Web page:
One significant problem with
the particulars of legal defini-
tions, said John Sweeney is that
gun manufacturers easily slipped
through the loopholes in the AWB
by removing any features that de-
fined a rifle as an assault weapon.
"The definition of the assault
weapon in that [AWB] legislation
had so many extras bayonet
mount, for example that sim-
ply by making a few superficial
changes, the basic AR-15 [semi-
automatic rifle] was no longer an
assault weapon," Sweeney wrote.
As flawed as the AWB definition
of assault weapons may be, the
wording has found its way into
many state codes, including that
of Connecticut, site of the Decem-
ber Newtown school shootings.
"The AR-15 that [shooter] Adam
Lanza used was a legal weapon
under Connecticut law," wrote
Sweeney.
Another point of contention


in the gun control debate is the
use of magazine clips that hold
ammunition. The Connecticut
definition of "assault weapon"
includes semiautomatic pistols
with "an ammunition magazine
that attaches to the pistol outside
of the pistol grip." While many
states have no such restrictions
on magazine clips, other states
place a limit on the number of
rounds a weapon's magazine can
hold. (States can create their own
definitions of what makes an as-
sault weapon, but that definition
can't be weaker than the federal
one.)
Despite the vagaries of state
and federal laws, there is some
common ground among gun
rights' activists and gun control
advocates. Fully automatic weap-
ons like machine guns, which
continue to fire bullets as long as
the trigger is pulled, are legal to
own but are tightly regulated by
the federal government, accord-
ing to Slate.comMany states have
regulations that are stricter, or
have outright bans on automatic
weapons.


who used the information, they
received to intimidate Watts.
None of the agencies were able
to comment.
Other agencies have already
settled with her and so are not
named in the lawsuit, according
to Watts' attorney Mirta Desir.
Margate, for example, settled
for $10,000 after two of its po-
lice officers accessed her private
information, said Margate city
attorney Gene Steinfeld.


Margate priest pleads no
contest to drugging, raping underage boy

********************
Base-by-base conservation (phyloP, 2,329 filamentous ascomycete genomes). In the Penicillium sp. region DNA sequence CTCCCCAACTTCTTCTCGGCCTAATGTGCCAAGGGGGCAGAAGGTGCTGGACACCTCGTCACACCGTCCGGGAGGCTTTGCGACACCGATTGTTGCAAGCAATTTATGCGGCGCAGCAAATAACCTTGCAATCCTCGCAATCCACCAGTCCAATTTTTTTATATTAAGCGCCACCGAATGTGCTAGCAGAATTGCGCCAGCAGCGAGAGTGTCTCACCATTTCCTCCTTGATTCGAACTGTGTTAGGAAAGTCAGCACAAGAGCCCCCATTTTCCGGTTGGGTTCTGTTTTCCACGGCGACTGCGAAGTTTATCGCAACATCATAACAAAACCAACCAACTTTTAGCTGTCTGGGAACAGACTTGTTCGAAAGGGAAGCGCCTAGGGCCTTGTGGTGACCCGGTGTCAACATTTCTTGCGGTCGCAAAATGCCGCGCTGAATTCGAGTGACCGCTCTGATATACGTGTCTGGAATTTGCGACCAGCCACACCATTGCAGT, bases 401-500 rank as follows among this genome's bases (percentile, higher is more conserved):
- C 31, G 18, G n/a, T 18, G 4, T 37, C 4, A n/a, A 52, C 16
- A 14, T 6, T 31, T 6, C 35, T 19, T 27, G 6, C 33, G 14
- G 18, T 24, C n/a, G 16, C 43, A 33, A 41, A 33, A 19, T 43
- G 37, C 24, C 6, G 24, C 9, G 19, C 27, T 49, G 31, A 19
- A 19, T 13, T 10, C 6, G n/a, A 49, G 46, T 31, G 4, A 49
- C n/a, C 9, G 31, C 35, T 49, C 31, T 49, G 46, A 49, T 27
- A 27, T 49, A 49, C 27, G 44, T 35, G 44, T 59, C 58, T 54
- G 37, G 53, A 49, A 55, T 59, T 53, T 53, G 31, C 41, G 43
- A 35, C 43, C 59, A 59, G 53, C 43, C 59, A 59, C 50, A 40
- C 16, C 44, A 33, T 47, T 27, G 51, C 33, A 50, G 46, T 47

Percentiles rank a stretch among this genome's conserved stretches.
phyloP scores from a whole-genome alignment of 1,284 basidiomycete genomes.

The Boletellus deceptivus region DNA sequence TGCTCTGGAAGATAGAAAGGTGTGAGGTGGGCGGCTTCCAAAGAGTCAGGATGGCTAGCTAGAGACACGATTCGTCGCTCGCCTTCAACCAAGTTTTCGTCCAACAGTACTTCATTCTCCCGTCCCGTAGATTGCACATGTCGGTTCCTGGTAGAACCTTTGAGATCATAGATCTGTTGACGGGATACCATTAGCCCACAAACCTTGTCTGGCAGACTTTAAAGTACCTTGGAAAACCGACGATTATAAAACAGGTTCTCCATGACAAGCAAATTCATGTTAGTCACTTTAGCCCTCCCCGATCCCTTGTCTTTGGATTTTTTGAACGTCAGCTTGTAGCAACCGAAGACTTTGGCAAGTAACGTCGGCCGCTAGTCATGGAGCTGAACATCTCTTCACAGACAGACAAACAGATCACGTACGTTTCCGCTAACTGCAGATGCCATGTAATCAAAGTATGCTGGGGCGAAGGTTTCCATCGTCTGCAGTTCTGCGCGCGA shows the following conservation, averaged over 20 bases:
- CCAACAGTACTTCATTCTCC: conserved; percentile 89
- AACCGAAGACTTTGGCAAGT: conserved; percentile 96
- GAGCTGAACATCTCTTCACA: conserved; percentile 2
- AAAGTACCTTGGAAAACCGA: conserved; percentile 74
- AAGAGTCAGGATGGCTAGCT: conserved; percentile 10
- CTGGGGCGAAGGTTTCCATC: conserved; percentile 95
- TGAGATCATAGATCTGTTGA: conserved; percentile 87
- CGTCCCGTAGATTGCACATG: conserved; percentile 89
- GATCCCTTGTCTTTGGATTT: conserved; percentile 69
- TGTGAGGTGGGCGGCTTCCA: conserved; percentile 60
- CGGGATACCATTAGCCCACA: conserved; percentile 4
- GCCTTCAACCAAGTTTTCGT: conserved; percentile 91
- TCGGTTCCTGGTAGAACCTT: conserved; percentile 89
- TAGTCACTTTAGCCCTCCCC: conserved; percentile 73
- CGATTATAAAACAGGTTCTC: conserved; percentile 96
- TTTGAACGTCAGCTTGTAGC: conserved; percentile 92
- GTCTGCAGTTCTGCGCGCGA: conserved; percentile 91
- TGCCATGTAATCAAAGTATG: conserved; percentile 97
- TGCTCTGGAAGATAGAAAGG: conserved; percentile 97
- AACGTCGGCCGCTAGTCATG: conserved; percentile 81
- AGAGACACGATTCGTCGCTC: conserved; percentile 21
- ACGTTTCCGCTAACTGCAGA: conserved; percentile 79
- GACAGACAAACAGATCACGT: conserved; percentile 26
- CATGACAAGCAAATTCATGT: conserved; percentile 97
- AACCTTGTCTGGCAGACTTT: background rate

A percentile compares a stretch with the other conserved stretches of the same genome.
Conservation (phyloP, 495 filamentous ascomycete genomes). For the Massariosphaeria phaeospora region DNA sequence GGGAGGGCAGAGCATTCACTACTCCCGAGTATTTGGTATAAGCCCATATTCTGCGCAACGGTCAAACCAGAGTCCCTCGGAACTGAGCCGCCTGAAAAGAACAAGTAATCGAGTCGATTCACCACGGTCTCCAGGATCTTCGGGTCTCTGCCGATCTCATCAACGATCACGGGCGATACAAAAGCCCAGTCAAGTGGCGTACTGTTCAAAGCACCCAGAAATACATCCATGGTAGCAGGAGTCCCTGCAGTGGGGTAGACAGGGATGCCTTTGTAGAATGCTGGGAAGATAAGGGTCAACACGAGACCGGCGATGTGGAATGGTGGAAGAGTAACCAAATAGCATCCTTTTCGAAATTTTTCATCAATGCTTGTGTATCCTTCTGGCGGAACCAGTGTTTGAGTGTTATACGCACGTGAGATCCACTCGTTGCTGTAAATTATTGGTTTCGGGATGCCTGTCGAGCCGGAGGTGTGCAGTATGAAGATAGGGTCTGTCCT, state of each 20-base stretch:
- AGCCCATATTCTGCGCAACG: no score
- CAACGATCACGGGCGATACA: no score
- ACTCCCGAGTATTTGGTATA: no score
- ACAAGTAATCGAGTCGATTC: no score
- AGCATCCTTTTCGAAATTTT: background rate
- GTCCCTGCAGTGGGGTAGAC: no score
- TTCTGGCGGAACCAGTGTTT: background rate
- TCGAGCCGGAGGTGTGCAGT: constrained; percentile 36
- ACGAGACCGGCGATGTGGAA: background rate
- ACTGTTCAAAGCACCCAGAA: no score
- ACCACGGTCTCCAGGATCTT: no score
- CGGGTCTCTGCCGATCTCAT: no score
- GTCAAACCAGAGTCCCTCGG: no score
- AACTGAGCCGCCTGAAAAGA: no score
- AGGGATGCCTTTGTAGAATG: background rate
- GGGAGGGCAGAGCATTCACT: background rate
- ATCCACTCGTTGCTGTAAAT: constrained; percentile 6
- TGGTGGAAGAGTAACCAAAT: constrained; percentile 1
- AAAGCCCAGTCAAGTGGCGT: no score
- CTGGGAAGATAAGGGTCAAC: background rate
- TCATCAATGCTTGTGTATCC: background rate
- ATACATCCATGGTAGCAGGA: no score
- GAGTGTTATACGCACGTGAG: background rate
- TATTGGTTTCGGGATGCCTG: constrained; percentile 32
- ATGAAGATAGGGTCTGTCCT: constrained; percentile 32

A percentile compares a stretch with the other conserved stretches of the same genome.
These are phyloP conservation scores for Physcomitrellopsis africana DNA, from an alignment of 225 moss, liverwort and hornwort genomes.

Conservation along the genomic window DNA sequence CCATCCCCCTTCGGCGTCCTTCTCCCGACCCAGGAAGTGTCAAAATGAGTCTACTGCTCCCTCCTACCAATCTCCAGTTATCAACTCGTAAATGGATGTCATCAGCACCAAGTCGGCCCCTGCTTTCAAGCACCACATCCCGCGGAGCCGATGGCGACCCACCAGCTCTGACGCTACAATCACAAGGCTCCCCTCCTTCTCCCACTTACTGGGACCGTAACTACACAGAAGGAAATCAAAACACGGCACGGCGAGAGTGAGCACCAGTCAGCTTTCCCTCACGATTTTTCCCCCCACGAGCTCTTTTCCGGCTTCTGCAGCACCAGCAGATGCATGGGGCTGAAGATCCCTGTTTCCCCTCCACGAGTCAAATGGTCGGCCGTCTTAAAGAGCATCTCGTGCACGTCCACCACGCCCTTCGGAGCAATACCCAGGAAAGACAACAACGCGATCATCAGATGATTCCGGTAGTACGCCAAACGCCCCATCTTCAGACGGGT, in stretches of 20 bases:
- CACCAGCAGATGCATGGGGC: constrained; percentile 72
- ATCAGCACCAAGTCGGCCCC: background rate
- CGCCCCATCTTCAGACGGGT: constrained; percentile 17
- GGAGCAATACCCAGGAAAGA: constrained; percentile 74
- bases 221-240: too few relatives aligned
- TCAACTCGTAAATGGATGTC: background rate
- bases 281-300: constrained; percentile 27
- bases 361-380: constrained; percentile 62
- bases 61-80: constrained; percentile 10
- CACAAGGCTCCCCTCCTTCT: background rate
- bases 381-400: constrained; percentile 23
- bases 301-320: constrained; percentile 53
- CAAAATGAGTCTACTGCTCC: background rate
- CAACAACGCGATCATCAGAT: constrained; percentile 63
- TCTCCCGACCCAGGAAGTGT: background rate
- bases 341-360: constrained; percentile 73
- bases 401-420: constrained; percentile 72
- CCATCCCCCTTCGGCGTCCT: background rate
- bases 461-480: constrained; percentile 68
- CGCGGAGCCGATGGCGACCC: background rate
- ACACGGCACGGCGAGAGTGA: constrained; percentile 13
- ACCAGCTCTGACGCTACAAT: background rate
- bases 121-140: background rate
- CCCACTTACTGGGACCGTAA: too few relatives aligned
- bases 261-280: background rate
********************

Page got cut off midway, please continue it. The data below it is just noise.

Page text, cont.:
A former Margate priest may spend the rest of his life in prison after
pleading no contest to repeatedly drugging and molesting an underaged
South Florida boy. An attorney for Neil Doherty,,69, accepted a plea deal
for a reduced sentence on charges the clergyman fondled a Broward boy
wholived across-the street from the St. Vincent Catholic Church in Mar-
gate. Doherty faces up to 15 years in prison on several criminal charges
when convicted, including two counts of lewd and lascivious molestation
on a minor.

Human remains found in missing boy's yard
Investigators found human remains Friday in the former backyard of a
South Florida couple whose baby hasn't been seen in more than a year.
Calvin Melvin and Britney Sierra were arrested Friday on neglect charges
after a child-welfare worker acting on a tip from an abuse hotline went to
their new home and found only two of their three known children. Police
said Dontrelle Melvin was five months old when he was last seen more
than a year ago and his father has given detectives conflicting statements
on where he is.

Guard of armor truck robbed
It happened around 10 a.m. in the front parking lot of the Space Coast
Credit Union at Atrium West, located at 7771 W Oakland Park Boulevard.
When one of the guards, carrying a bag of money, left the truck to enter the
credit union, he was jumped by the two armed men. The guard was force
to the ground and the money bags were ripped from his grasp. The two
men then took off. The guards fired on the car and may have hit the driver.
Because of bloodstains found in the stolen white Honda that the two as-
sailants escaped in from the Credit Union, they believe that the driver may
have been hit by the bullets fired from the gun the Brinks worker used. Af-
ter ditching the Honda, the gunmen lumped into a waiting car on the other
side of the parking lot.

Man shot during purse snatching
A stop at a Miami hot dog stand ended with a man rushed to Jackson
Memorial Hospital with a gunshot wound to his leg. The man and his wife
had stopped at the stand in the 1900 block of NW 21st Street to catch a